John, I don’t have any of my former reference material to consult, so I bow to your superior knowledge and resources. I’ve had my Pearl 11 apart twice to move and repair it, and at the moment my flywheel is installed as yours is shown on the Jobber. I always run it going away from me anyway. I was told early on that if you want to stop it quick by grabbing the rim, it’s safer to have it pulling on your arm rather than pushing.

So thanks for the correction!


Curved spokes were used to prevent cracks when the flywheels were poured in cast iron and cooled; nothing to do with the direction of rotation of the wheel on the press. Later improvements in metallurgy allowed foundries to make the spokes straight. My Chandler still has the steam pulleys so it is simple to figure out the rotation as the flat belt had to feed into the side of the pulley that has the shift fingers; I have a short line shaft connecting my two presses.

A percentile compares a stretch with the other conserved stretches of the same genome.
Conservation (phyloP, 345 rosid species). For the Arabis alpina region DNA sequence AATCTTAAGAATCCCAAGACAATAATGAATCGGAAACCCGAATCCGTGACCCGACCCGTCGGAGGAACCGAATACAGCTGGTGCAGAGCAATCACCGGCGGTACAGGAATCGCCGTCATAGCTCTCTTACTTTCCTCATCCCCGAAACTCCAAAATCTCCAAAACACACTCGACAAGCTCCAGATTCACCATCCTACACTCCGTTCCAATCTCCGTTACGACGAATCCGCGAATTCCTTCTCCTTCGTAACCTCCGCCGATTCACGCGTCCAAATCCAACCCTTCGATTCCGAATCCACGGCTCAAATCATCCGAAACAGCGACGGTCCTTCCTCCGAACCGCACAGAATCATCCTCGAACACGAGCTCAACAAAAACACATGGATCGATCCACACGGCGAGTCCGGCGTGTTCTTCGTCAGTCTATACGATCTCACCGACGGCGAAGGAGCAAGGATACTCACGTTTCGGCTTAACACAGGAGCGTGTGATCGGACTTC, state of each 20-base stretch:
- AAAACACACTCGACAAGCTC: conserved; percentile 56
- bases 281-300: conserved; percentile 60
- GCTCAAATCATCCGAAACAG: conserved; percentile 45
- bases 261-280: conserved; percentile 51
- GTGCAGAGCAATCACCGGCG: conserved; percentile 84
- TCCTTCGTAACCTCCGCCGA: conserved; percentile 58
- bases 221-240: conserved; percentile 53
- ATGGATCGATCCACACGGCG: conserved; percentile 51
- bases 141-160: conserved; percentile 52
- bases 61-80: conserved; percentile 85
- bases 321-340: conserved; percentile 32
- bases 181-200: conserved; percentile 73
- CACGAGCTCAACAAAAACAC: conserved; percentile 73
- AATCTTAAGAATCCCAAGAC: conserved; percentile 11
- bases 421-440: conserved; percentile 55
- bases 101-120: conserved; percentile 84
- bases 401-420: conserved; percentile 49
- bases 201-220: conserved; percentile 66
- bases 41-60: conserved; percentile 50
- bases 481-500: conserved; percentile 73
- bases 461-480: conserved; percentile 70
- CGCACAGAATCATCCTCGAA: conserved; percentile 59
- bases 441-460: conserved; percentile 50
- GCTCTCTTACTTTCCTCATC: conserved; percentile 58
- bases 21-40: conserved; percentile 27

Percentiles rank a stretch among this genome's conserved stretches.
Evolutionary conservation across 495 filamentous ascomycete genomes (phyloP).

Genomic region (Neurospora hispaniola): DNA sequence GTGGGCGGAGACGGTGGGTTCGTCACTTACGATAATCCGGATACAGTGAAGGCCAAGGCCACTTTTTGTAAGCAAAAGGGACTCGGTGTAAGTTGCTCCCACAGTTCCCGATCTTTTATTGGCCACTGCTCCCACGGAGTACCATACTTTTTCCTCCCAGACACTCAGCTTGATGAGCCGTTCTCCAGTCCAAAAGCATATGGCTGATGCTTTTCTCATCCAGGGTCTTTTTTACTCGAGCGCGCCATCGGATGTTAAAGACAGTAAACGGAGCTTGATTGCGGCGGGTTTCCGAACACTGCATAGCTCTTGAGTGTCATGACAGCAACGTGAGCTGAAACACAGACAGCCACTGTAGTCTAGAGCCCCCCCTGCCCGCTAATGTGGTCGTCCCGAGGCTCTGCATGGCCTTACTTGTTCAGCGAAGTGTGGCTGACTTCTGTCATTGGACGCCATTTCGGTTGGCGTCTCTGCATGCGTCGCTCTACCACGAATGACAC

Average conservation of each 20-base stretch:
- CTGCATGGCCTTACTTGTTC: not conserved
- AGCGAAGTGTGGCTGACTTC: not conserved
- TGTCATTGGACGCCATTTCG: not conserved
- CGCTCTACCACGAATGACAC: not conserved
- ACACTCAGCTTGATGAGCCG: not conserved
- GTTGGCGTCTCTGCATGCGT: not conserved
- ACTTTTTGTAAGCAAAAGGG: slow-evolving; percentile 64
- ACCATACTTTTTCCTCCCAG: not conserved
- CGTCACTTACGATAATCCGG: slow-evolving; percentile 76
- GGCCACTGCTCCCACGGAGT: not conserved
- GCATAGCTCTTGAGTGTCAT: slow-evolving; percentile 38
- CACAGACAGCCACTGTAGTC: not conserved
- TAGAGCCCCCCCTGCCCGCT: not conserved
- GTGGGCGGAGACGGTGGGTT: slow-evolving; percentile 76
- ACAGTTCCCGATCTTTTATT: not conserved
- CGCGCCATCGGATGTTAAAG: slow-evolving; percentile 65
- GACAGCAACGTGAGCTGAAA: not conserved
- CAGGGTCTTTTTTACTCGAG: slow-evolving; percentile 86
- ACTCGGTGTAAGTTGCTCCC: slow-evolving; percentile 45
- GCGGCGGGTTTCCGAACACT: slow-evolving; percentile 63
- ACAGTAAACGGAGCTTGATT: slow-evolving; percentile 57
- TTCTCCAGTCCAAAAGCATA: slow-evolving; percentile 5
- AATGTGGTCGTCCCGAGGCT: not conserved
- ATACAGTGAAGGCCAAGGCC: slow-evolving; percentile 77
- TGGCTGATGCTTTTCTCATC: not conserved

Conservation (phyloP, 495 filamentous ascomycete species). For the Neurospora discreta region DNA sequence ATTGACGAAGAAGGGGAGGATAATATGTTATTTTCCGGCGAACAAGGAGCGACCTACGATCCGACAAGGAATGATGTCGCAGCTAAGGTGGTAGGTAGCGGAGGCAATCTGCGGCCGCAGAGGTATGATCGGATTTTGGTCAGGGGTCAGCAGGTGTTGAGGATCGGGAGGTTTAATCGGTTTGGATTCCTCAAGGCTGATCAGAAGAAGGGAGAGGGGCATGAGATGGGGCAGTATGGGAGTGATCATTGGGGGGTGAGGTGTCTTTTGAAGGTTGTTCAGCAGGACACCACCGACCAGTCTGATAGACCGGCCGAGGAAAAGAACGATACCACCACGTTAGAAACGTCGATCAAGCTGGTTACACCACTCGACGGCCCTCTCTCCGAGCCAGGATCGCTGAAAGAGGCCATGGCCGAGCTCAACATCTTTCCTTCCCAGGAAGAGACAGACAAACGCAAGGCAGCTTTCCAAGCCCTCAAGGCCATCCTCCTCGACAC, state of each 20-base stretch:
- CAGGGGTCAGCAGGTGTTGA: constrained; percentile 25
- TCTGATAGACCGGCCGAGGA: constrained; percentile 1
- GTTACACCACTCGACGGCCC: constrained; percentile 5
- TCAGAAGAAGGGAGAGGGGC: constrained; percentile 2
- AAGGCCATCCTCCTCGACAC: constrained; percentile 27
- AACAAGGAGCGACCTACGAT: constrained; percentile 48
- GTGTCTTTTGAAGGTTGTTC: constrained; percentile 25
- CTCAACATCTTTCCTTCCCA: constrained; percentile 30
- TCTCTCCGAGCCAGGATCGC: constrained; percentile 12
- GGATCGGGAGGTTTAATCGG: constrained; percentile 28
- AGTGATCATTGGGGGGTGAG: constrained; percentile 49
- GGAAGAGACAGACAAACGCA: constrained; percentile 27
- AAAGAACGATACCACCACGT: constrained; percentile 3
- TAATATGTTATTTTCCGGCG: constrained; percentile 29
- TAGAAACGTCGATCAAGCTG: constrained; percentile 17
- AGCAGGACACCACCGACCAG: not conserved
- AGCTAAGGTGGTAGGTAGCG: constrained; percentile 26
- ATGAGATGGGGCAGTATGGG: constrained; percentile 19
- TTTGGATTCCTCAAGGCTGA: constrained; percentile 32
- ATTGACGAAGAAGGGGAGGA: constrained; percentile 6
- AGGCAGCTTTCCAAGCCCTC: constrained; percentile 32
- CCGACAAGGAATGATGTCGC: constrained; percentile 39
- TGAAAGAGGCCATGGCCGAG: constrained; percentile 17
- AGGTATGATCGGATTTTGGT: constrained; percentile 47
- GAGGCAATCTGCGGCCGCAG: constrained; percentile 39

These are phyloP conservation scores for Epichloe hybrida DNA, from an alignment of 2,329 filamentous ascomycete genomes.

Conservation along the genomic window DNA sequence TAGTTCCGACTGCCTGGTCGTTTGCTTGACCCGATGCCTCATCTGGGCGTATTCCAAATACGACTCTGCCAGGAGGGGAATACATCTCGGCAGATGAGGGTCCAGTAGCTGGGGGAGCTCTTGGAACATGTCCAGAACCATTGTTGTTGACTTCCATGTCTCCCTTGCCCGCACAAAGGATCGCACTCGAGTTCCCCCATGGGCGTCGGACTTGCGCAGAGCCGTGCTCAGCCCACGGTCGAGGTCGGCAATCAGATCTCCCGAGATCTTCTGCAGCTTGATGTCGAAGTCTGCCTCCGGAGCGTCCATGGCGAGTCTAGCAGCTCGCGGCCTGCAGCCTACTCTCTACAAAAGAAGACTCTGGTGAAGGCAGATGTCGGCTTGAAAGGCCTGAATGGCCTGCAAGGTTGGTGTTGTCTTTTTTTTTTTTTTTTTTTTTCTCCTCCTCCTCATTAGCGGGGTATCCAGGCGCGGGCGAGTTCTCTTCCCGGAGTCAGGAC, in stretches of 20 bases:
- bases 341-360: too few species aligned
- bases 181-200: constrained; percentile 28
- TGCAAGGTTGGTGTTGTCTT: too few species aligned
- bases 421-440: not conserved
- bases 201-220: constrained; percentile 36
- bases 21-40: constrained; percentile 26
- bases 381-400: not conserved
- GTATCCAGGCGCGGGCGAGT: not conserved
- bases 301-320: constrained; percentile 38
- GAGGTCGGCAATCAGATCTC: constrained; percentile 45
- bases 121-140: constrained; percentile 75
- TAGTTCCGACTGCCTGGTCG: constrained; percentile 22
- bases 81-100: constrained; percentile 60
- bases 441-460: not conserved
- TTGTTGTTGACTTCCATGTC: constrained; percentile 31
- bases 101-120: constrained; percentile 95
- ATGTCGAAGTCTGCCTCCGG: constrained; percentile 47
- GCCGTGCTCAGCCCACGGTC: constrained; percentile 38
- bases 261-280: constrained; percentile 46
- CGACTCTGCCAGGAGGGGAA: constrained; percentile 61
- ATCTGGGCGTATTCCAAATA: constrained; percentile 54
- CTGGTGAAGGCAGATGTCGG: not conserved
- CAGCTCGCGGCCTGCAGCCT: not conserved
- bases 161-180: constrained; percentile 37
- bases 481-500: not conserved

Interesting… I have both a Pearl No. 3
and a Jobber No. 6. Both of them came to me with motors installed (I subsequently substituted treadles), so I can’t be certain of their original flywheel orientations.
However, if you compare the engineering drawings that are available via links on John’s and Steve Saxe’s sites, you will see that the orientation of the flywheels’ curves is opposite on each respective press (one has acute angle sympathetic to hand rotation away from the operator; the other the reverse). Makes you wonder if designers were concerned about safety of operators’ hands or some other consideration. Doesn’t seem to support parallel imp’s theory of acute vs. obtuse angle re hand - rotation of the flywheel.
N.B. That the flywheel axle on my Pearl leaves only one way to properly install it on its shaft, whereas the Jobber’s flywheel axle is symmetrical, and would allow installation from either orientation.